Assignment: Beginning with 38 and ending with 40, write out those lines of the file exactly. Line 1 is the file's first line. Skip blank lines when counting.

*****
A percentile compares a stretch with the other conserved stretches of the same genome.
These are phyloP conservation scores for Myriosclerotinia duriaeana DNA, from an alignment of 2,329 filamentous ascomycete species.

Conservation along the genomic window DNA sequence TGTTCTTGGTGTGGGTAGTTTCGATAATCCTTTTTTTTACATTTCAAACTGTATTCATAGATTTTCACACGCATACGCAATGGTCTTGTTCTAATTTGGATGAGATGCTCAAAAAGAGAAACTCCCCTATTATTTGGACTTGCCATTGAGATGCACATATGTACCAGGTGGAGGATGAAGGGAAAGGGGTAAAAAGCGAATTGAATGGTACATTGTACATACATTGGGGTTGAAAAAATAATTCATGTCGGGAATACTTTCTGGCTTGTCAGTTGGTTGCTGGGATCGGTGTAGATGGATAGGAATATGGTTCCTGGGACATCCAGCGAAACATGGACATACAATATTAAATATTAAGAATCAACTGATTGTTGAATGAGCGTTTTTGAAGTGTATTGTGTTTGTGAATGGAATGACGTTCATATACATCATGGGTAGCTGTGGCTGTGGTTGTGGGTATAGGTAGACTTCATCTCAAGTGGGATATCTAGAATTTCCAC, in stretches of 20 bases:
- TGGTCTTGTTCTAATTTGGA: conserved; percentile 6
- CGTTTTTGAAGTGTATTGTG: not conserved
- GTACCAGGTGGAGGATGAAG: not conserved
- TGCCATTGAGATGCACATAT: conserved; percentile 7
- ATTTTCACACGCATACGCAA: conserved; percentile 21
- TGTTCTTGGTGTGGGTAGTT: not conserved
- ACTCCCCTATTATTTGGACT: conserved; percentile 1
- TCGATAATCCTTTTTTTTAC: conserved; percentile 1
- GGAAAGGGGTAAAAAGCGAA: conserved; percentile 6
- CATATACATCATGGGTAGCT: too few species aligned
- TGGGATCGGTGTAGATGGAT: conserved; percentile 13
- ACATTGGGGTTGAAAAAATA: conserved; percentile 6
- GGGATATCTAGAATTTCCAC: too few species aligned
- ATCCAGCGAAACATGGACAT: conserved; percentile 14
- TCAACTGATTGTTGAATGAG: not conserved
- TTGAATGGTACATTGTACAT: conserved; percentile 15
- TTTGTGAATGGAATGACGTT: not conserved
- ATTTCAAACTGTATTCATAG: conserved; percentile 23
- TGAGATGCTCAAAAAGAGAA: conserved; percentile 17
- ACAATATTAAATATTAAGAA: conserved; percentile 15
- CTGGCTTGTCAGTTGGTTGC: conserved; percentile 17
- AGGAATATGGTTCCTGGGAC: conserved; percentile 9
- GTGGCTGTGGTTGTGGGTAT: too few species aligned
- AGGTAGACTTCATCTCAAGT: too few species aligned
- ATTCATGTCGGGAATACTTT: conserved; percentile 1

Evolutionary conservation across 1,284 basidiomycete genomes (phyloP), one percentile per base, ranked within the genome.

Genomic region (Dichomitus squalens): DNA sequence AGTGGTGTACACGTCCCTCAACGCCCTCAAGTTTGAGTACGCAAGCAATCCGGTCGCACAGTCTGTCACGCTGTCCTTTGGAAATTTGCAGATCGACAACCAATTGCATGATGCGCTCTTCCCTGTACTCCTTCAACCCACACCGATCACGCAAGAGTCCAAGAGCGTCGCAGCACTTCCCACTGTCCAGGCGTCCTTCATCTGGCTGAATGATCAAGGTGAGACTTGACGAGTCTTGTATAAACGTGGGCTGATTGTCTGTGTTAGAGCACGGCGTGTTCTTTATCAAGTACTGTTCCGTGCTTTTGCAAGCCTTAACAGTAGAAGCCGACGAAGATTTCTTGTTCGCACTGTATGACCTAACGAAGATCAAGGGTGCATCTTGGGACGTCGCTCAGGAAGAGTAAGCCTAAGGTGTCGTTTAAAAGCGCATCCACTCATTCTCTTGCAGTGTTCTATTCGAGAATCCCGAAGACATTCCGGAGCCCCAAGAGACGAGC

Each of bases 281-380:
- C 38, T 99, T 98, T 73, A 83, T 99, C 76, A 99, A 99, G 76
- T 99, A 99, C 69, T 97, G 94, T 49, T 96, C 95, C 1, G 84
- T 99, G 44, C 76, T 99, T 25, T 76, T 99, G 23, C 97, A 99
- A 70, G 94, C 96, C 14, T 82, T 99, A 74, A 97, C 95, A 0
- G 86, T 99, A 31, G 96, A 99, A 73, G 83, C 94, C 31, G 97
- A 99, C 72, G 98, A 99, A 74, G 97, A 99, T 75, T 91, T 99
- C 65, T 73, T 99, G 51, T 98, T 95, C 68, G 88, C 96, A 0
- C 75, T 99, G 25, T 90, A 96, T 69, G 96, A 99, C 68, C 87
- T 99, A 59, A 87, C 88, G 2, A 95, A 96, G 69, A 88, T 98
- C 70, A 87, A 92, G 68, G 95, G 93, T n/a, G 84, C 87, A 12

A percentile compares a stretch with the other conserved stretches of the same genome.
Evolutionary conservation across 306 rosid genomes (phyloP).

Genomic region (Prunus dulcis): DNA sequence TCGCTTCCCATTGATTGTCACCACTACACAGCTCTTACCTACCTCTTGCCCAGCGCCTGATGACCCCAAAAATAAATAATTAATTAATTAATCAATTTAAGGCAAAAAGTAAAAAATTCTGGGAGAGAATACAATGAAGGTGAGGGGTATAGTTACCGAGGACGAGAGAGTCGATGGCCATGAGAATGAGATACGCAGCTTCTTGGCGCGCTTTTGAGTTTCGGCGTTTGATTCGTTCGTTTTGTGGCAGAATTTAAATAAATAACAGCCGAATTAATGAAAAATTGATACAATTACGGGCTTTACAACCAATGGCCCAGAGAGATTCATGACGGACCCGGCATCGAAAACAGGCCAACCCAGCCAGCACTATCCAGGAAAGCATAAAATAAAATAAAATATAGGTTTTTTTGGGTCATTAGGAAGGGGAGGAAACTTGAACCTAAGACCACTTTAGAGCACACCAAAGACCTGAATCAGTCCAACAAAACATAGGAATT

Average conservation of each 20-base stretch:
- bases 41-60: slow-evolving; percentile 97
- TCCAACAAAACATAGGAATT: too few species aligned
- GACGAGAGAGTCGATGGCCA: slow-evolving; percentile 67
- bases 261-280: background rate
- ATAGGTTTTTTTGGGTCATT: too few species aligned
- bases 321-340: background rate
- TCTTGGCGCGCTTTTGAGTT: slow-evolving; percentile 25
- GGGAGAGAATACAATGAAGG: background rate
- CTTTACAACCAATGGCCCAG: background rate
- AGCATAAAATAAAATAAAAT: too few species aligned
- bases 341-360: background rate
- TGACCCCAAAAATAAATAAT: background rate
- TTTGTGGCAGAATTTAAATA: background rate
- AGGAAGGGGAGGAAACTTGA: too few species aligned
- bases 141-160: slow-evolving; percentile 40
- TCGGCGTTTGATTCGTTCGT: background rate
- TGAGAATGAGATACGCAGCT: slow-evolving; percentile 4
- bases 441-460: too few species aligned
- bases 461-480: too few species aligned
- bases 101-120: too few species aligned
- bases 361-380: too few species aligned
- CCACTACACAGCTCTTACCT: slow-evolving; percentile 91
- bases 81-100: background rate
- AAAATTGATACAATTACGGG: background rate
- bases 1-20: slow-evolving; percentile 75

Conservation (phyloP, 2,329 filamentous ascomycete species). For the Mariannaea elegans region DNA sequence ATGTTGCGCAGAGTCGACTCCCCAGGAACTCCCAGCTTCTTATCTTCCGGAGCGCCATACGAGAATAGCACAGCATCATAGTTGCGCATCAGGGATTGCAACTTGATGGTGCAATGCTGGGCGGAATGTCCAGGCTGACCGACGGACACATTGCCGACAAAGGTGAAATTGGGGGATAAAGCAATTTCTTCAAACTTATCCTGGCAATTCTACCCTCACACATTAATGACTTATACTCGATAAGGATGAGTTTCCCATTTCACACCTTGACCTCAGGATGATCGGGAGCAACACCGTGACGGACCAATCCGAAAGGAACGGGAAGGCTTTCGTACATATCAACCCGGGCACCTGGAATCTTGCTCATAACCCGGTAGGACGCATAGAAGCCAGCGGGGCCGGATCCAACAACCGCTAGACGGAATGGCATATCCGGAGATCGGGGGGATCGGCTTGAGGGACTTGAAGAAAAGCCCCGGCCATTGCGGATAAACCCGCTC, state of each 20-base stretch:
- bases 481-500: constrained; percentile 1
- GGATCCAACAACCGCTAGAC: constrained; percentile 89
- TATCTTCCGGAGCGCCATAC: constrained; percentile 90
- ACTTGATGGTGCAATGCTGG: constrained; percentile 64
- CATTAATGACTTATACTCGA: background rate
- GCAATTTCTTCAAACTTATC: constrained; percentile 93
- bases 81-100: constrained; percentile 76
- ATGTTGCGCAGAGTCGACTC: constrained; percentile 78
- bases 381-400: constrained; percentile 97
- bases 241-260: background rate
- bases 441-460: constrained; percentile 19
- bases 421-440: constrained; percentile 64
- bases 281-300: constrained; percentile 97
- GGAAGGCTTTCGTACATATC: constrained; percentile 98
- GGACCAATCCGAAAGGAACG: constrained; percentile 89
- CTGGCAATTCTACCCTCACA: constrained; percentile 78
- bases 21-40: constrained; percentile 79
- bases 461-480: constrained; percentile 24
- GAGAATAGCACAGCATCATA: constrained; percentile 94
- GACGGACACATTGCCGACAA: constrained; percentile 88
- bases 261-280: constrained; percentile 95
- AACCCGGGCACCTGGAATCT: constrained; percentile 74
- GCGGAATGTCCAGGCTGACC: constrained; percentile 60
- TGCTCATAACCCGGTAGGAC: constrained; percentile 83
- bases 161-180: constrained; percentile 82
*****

- C 65, T 73, T 99, G 51, T 98, T 95, C 68, G 88, C 96, A 0
- C 75, T 99, G 25, T 90, A 96, T 69, G 96, A 99, C 68, C 87
- T 99, A 59, A 87, C 88, G 2, A 95, A 96, G 69, A 88, T 98